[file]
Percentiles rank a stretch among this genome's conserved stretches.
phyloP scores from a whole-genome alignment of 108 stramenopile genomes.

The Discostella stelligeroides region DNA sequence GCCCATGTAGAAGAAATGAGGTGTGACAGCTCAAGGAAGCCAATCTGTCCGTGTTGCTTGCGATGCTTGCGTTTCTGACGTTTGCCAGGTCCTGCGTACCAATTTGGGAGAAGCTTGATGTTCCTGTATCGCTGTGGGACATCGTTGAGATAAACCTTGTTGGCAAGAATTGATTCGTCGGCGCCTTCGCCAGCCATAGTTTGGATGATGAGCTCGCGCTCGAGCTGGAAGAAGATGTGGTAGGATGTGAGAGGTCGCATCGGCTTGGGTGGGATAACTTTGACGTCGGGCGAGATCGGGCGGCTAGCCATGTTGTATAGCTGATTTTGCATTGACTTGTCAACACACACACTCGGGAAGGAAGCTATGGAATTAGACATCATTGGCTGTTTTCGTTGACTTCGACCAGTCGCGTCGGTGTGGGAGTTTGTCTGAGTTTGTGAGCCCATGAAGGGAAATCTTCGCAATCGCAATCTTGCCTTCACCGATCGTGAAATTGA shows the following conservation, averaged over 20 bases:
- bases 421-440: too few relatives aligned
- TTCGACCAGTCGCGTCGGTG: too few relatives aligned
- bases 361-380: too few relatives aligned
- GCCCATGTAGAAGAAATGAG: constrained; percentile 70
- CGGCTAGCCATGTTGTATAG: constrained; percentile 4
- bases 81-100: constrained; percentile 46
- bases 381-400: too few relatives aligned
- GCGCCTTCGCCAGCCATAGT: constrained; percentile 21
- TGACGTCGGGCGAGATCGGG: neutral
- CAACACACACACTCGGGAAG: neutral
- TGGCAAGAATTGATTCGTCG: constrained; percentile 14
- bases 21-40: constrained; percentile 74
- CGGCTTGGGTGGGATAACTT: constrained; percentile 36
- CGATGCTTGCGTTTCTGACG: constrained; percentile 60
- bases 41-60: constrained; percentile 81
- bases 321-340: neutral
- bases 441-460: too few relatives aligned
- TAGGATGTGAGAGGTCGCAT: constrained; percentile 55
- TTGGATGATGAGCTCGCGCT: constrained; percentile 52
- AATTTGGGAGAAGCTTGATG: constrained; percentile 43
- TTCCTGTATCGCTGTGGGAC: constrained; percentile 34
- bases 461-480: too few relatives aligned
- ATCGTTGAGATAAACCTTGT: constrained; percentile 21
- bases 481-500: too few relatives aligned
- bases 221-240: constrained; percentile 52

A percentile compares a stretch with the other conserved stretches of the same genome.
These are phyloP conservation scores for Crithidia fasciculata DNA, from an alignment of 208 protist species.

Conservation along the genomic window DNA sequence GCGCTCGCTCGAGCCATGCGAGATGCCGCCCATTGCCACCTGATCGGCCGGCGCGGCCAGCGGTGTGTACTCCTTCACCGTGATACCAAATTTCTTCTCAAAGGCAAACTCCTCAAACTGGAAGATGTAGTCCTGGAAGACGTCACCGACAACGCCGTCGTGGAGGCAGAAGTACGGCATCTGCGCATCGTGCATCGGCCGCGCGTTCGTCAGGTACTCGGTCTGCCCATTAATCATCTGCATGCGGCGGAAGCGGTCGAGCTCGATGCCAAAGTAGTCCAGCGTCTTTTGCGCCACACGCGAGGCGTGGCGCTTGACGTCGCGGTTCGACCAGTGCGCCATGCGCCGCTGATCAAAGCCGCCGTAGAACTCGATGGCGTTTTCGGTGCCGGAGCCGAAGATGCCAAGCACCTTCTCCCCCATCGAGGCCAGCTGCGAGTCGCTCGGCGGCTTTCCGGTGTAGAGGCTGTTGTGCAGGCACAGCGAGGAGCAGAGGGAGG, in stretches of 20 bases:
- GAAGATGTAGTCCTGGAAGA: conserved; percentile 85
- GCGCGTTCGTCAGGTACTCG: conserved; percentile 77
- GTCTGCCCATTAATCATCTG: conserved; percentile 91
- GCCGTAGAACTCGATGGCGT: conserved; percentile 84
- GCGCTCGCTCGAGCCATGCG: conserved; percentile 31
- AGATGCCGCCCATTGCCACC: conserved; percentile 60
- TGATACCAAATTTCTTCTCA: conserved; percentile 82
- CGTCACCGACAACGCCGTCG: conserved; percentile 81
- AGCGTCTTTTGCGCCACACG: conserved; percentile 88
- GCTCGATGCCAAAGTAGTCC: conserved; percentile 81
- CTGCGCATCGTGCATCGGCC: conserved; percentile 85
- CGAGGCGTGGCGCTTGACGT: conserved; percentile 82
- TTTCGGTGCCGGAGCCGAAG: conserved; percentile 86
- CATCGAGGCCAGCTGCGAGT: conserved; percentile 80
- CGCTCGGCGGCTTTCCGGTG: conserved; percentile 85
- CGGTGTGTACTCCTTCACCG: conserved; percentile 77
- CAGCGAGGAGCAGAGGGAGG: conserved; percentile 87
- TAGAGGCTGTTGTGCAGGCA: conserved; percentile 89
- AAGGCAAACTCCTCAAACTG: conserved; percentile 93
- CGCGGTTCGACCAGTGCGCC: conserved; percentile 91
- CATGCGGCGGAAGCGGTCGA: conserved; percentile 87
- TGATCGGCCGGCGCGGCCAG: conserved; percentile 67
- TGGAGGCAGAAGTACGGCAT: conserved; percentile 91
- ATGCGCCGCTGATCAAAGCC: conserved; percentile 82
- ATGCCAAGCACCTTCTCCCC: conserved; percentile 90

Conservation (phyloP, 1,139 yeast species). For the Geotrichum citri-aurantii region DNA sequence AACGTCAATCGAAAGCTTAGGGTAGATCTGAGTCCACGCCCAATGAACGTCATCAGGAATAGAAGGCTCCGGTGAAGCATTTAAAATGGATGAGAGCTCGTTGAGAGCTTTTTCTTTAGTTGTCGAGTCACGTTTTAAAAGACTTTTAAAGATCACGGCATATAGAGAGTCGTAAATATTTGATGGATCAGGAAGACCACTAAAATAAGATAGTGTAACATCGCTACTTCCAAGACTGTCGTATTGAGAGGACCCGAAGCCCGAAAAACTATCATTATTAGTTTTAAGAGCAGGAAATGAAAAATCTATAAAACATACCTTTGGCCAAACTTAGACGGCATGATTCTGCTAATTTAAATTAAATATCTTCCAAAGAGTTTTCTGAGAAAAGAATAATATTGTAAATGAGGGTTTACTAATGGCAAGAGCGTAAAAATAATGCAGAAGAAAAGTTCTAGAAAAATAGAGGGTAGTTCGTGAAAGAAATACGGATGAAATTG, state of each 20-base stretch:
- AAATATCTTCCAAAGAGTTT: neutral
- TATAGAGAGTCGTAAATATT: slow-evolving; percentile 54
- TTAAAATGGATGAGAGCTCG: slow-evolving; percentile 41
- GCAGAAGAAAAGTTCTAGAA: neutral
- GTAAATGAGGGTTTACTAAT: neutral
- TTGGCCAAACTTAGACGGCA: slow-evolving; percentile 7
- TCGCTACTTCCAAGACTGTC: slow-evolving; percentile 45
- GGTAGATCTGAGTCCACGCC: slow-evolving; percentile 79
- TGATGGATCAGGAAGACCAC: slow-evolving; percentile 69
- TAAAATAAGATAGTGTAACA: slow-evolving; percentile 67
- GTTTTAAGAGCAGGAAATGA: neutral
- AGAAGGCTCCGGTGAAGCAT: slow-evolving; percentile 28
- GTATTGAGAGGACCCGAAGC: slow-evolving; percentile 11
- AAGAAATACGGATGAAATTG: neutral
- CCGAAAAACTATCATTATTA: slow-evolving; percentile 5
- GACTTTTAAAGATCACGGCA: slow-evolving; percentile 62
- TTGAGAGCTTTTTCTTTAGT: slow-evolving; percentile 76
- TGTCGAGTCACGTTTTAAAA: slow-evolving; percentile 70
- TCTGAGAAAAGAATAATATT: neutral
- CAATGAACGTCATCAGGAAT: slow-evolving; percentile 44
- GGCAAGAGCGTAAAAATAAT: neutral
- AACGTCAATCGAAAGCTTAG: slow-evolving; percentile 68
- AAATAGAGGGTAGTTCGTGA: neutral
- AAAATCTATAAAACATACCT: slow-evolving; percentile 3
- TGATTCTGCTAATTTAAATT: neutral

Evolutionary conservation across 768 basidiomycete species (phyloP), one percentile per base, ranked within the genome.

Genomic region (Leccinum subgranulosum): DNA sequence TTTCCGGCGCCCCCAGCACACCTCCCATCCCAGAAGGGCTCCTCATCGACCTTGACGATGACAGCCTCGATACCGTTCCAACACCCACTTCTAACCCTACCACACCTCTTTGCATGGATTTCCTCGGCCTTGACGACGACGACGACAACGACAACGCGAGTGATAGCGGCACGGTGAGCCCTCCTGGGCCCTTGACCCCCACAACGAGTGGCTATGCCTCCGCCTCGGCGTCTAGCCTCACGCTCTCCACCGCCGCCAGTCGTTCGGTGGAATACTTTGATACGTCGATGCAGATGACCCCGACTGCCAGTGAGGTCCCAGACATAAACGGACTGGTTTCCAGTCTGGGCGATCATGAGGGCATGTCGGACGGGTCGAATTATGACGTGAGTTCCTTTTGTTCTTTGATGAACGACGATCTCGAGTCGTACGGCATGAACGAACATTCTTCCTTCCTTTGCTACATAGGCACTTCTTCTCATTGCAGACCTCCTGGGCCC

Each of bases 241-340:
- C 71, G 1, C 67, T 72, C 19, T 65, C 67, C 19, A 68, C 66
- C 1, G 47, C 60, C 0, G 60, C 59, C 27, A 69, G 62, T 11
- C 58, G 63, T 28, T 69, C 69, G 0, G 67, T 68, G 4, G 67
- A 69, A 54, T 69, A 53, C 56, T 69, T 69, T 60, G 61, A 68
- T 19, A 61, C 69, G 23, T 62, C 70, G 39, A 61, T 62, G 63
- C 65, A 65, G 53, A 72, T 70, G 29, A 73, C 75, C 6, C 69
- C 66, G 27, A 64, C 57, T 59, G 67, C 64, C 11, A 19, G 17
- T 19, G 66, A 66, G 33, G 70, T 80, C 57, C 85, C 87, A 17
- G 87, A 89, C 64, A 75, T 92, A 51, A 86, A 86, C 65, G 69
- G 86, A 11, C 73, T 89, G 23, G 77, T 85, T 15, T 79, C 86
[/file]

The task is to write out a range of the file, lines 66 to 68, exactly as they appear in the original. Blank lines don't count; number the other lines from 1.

- TGATGGATCAGGAAGACCAC: slow-evolving; percentile 69
- TAAAATAAGATAGTGTAACA: slow-evolving; percentile 67
- GTTTTAAGAGCAGGAAATGA: neutral